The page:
That’s what I kind of did when I joined the Rascals was rockabilly and English rock and roll. I had a group called the Unbeatables. We broke up and I joined Joey Dee & the Starliters and that’s when I met Eddie and Felix. And when we didn’t get along financially with Joey — I’ll be kind by saying it that way — well, he’s a friend. Joey gave me my first break. He was the only boss I ever had.

How did the band come up with its original look?

We had rehearsals up in Felix’s father’s house in Pelham, NY. We arranged during-the-week rehearsals for two weeks because Dino had a gig in Newburgh, NY on weekends still.

Eddie showed up at the first rehearsal wearing knickers as a joke. He’s kind of like a Harpo Marx-kind of character. And we had been discussing how we didn’t want to wear suits like the Beatles. We didn’t want to wear jeans like the Stones, what should we wear?

Eddie comes in and says that he and his friends went to Orchard Street down on the Lower East Side and went into a clothing store and found 50 pair of knickers that were from the ’40s. And they were 50 cents a pair so they bought everything. They spent $25 on knickers and took them home to see what fit. And we said that’s a great idea.

Eddie had a school friend who had a shirt manufacturing company and he made the shirts with the collars for us. We had knee socks and that’s how we got it.

When did you decide the knickers had to go?

“Good Lovin’” was number one and we were playing at the Fox Theater for Murray the K and we were on the bill with the Shangri-Las and Mitch Ryder & the Detroit Wheels and Joe Tex and Patti LaBelle. We would do five shows a day.

The first three shows were filled with young kids, white kids. At night it was a black audience to see Joe Tex. We would go out and we would just do two songs and the audience wasn’t paying any attention to us. We noticed that they were giving respectful applause but there was no enthusiasm.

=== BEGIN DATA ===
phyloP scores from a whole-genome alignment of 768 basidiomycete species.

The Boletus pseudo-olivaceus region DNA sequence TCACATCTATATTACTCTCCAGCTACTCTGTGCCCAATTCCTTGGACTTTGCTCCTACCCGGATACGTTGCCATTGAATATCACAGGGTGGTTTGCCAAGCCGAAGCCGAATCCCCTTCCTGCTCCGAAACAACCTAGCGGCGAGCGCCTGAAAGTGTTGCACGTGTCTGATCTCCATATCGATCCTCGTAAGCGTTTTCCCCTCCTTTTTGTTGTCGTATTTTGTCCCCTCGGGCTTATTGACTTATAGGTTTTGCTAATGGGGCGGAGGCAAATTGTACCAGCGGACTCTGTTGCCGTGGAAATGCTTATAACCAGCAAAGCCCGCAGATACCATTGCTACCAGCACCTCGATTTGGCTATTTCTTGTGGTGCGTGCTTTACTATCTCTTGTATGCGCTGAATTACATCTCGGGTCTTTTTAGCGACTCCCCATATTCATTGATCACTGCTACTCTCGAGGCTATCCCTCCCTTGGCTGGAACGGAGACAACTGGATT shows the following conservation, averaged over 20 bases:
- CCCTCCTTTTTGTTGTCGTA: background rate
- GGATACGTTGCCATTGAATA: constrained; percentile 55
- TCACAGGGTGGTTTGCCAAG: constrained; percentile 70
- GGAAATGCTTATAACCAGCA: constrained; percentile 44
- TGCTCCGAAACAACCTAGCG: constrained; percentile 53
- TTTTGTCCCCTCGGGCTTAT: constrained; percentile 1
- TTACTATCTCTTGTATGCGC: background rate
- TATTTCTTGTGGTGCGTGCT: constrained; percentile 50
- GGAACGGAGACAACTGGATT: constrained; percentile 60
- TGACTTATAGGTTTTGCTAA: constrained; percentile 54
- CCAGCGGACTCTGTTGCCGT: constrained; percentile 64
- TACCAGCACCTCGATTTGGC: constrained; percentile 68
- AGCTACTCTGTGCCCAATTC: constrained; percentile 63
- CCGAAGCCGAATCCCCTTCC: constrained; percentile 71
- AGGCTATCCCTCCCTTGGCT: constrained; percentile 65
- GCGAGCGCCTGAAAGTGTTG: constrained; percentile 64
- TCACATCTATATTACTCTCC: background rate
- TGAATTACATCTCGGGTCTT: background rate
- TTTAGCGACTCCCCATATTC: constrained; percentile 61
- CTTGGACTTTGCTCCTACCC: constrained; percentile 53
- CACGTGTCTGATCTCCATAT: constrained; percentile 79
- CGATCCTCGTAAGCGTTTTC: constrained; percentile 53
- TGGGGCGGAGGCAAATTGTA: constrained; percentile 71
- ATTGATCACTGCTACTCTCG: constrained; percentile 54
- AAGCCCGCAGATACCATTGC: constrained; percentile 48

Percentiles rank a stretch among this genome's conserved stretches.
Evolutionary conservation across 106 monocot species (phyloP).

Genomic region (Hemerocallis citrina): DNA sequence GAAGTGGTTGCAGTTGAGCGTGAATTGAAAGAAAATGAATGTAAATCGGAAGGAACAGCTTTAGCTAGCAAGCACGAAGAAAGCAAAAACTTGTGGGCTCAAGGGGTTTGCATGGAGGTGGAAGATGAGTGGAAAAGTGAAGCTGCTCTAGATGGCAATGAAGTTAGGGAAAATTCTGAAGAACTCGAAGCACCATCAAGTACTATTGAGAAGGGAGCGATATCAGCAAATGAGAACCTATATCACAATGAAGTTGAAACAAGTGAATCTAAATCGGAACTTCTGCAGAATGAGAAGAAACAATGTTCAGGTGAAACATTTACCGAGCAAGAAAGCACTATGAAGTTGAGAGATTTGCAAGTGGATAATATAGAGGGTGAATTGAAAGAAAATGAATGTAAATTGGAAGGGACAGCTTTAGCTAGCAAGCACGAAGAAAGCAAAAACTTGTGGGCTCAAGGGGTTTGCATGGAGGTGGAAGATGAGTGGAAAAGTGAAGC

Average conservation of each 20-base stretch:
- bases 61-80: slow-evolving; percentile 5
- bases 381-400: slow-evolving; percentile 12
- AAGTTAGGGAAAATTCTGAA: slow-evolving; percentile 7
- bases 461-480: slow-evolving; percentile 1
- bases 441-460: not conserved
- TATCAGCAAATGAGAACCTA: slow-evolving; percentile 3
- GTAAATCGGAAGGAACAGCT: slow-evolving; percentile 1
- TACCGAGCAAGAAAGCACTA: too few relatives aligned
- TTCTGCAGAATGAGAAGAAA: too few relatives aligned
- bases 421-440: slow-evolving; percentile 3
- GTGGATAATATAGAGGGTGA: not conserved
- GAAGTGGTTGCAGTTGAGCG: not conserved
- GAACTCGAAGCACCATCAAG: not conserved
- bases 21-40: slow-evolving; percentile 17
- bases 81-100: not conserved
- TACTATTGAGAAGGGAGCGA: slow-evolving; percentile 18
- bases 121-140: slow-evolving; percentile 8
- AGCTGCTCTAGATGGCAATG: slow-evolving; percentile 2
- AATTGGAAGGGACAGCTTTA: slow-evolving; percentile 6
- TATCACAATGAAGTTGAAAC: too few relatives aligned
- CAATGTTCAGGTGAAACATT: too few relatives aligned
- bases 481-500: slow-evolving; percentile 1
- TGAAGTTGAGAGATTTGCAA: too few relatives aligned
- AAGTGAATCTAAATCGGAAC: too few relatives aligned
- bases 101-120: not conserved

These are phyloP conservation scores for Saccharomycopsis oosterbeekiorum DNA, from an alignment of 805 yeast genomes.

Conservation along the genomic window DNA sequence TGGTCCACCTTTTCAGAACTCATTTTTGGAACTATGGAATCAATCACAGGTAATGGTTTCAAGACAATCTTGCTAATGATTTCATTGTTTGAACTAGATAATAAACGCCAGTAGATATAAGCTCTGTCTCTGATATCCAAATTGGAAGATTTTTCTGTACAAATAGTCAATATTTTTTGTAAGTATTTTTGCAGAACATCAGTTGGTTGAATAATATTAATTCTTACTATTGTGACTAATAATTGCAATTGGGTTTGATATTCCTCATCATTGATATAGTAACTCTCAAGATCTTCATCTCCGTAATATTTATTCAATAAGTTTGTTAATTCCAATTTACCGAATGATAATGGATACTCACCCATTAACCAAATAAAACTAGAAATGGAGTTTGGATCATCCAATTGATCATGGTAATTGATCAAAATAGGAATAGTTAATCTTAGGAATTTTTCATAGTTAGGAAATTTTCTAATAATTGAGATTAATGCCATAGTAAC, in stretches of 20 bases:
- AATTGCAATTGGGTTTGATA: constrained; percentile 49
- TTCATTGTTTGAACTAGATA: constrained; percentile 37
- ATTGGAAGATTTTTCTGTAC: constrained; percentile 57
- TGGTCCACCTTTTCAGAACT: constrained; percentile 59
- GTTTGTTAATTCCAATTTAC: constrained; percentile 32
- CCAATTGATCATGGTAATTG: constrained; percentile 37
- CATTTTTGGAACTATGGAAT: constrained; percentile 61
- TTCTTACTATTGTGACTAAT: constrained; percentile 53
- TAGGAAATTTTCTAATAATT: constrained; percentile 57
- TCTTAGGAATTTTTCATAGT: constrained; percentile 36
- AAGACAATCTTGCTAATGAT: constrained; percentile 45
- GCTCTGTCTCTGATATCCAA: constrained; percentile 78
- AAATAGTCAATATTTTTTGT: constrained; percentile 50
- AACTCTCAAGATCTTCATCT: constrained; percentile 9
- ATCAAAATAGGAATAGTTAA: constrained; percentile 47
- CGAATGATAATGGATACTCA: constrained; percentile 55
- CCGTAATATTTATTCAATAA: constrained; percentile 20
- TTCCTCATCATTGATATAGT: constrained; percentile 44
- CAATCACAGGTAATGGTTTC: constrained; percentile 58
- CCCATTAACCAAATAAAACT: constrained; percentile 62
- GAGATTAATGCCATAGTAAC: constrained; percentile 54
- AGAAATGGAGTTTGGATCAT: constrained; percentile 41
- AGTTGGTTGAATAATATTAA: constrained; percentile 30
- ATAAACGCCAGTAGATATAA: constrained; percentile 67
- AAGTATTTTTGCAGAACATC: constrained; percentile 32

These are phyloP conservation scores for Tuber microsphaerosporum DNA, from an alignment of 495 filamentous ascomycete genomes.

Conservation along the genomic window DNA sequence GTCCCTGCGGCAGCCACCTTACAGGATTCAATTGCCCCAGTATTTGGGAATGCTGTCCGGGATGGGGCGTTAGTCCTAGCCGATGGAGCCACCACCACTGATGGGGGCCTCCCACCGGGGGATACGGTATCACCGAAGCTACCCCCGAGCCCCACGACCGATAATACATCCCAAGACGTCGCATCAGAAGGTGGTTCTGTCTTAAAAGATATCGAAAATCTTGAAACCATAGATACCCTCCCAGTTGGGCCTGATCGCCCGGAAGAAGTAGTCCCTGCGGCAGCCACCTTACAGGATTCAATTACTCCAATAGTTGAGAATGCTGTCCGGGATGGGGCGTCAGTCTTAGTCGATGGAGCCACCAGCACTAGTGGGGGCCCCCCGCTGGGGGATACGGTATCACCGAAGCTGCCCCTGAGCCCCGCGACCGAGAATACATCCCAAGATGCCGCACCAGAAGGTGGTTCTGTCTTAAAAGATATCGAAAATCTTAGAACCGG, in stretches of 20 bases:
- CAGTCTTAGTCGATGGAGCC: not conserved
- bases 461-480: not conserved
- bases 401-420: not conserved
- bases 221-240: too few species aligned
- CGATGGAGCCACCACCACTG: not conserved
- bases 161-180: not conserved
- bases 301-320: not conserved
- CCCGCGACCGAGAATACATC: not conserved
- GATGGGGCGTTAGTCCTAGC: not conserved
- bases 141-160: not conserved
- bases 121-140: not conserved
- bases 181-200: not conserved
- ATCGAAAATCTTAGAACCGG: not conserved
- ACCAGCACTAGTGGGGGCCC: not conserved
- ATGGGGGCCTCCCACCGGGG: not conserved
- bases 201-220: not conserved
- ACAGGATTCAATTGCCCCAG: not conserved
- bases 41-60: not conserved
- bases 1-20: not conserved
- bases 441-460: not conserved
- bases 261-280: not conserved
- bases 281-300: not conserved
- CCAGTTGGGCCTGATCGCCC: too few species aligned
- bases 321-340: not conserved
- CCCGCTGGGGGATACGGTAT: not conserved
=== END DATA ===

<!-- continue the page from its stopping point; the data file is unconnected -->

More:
I said I think the knickers are killing us with this audience. We had a fight about it, not a fight but we had a long discussion about it. Finally, we gave up the knickers for the evening shows. And we got standing ovations from then on so the knickers were gone.

What’s the back story of “The Rascals Are Coming” appearing on the Jumbotron screen during the Beatles concert at Shea Stadium?

In the summer of ’65 we got this job for the whole summer at a place called The Barge in the Hamptons. Quogue, NY. Right on the beach. That summer we were getting a lot of attention from record companies.

We needed a manager. A lawyer and a Broadway producer came on the weekend to see the Rascals. They said, “Do you have off this Monday?” We said, “Yeah, that’s our day off.”

“Well, if we bring this man down to see you, his name’s Sid Bernstein. Maybe we’d like him to be your manager. We’d like you to audition for him.”

We said, “Sure.” So they brought Sid Bernstein down. They kidnapped him from the city because he was talent coordinator for the Hullabaloo television show at the time. And he was producing the Beatles and the Beatles show was coming up.

He came out anyway against his will and he loved the Rascals. We signed with him and on our day off, August 15, 1965, we attended the Beatles show at Shea Stadium. We were sitting in the dugout, the third base dugout where the Beatles were supposed to come through and go to the stage. Sid Bernstein, being the promoter, had the people at Shea Stadium put on the Jumbotron “The Rascals Are Coming.”